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Summary:

Amazon is looking to add a new cloud encoding service to its web services portfolio. While creating the new encoding service would fit neatly into its AWS plans, it could also potentially displace some customers who rely on its infrastructure for their own cloud encoding services.

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Amazon may be looking to add a new cloud encoding service to its web services portfolio, according to sources. While creating a new cloud-based encoding service would fit neatly into its Amazon Web Services (AWS) plans, it could also potentially displace some customers who leverage its infrastructure for their own cloud encoding services.

Sources say Amazon is rumored to have purchased a number of encoders from Seattle neighbor Elemental Technologies (located in nearby Portland), and it plans to use those encoders for a new encoding service that it will add to its AWS portfolio. Elemental makes encoders that rely on parallel GPU processing, as opposed to usual CPU processing, for video transcoding.

That would mean Amazon adding additional infrastructure to support the new servers, but customers have repeatedly asked the company for a GPU cloud service, and the performance tradeoff could be worth it: Elemental claims that using the GPU for transcoding can be 5-10 times faster than using the CPU, so a single Elemental Server can do the job of seven dual quad-core CPU servers. Elemental couldn’t be reached for comment, but sources in the encoding industry confirmed that Amazon has been investigating different options for encoders.

With its Simple Storage Service (S3) and CloudFront CDN offerings, which now includes streaming, it already has two parts necessary for web video delivery. By rolling out its own encoding service, Amazon would be one step closer to having a one-stop shop for IP video delivery. Some media companies — most notably Netflix — already rely on Amazon’s EC2 cloud computing for cloud-based encoding.

That said, if Amazon launches a cloud encoding service, it will be competing directly against some of its own customers, who use EC2 to power their own encoding offerings. That includes HD Cloud, Zencoder and Encoding.com — the last of which was a finalist in Amazon’s 2008 Start-Up Challenge.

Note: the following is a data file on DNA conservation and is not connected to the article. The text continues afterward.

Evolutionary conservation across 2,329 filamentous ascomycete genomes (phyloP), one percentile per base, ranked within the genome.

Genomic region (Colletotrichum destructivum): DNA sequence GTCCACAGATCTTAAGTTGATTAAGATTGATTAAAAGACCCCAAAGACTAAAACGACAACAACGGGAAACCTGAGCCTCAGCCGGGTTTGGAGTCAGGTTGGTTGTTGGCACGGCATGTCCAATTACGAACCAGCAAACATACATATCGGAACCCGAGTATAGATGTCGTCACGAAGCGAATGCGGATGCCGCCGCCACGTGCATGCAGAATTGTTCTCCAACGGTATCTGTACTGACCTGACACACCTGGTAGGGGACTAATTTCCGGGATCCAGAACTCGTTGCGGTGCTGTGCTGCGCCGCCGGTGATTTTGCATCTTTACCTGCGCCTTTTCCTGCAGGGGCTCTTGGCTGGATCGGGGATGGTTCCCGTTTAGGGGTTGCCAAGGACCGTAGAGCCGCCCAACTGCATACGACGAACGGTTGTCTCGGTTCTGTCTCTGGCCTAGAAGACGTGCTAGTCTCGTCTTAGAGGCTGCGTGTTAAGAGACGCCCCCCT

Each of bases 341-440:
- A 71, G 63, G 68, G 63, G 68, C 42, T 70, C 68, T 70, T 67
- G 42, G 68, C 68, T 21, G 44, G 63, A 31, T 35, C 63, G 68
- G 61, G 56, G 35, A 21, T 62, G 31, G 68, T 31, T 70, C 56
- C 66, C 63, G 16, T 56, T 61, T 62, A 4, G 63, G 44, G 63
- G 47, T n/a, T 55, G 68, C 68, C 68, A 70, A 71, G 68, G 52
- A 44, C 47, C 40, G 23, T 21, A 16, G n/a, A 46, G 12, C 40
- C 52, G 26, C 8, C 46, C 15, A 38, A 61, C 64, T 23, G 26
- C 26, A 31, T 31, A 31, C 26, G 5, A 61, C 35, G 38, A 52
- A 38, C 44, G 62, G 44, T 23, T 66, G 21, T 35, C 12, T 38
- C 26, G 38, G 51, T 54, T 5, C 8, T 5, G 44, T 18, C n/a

Image courtesy (CC-BY-SA) of Flickr user akakumo.

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  3. If this is true, buying hardware still doesn’t mean they’re building a complete encoding service. I think it’d be more likely that they add those servers as an additional option in their EC2 lineup, in which case it could be a good thing for cloud encoding services, and would make AWS the preferred cloud for them.

    As is, companies could put FFmpeg on an EC2 instance and have an encoding server, yet there’s still enough demand for cloud encoding services to support multiple growing competitors. This is because there’s a lot more to (most) services than just hardware and an API.

    For instance, Zencoder uses more than a dozen different open source and proprietary encoding tools, as well as custom software, to make sure it can handle just about any video an end-user might upload (including obscure and partially corrupt files). I’m sure the servers Amazon bought are great, but I doubt they can match that level of compatibility on their own.

    So my guess is this could just mean better hardware options for encoding services, but we’ll see.

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  6. I wish they would as we’re not getting much luck with encoding.com at the moment…

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